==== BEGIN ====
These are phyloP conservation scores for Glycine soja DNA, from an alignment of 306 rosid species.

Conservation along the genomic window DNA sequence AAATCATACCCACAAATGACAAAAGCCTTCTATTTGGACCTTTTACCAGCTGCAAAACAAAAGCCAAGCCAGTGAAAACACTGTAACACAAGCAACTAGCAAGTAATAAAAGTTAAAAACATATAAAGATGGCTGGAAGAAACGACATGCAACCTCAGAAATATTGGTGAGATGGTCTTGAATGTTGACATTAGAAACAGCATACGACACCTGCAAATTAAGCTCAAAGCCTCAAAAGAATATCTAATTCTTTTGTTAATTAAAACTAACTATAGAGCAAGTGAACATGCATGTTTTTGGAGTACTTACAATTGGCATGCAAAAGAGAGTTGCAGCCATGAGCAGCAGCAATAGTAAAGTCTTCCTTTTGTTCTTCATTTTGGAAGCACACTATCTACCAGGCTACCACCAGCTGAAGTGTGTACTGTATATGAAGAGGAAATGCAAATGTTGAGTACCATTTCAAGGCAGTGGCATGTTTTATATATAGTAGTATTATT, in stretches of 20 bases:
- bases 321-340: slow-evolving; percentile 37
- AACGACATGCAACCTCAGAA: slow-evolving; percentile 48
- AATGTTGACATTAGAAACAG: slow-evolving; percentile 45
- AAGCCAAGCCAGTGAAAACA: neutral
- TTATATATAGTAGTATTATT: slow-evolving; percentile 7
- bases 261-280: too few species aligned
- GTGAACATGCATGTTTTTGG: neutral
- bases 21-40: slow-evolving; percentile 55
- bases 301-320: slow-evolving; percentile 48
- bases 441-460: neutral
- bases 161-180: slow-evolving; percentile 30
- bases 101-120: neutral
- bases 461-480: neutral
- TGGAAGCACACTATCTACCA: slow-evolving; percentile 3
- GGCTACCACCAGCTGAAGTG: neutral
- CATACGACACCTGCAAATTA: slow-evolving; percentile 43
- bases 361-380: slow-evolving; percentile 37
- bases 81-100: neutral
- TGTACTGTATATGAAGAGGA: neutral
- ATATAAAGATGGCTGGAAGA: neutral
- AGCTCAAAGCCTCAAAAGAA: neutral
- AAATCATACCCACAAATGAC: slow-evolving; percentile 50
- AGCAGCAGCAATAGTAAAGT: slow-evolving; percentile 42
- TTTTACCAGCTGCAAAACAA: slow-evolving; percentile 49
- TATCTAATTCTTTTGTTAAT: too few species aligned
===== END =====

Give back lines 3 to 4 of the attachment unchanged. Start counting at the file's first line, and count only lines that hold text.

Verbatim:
- bases 321-340: slow-evolving; percentile 37
- AACGACATGCAACCTCAGAA: slow-evolving; percentile 48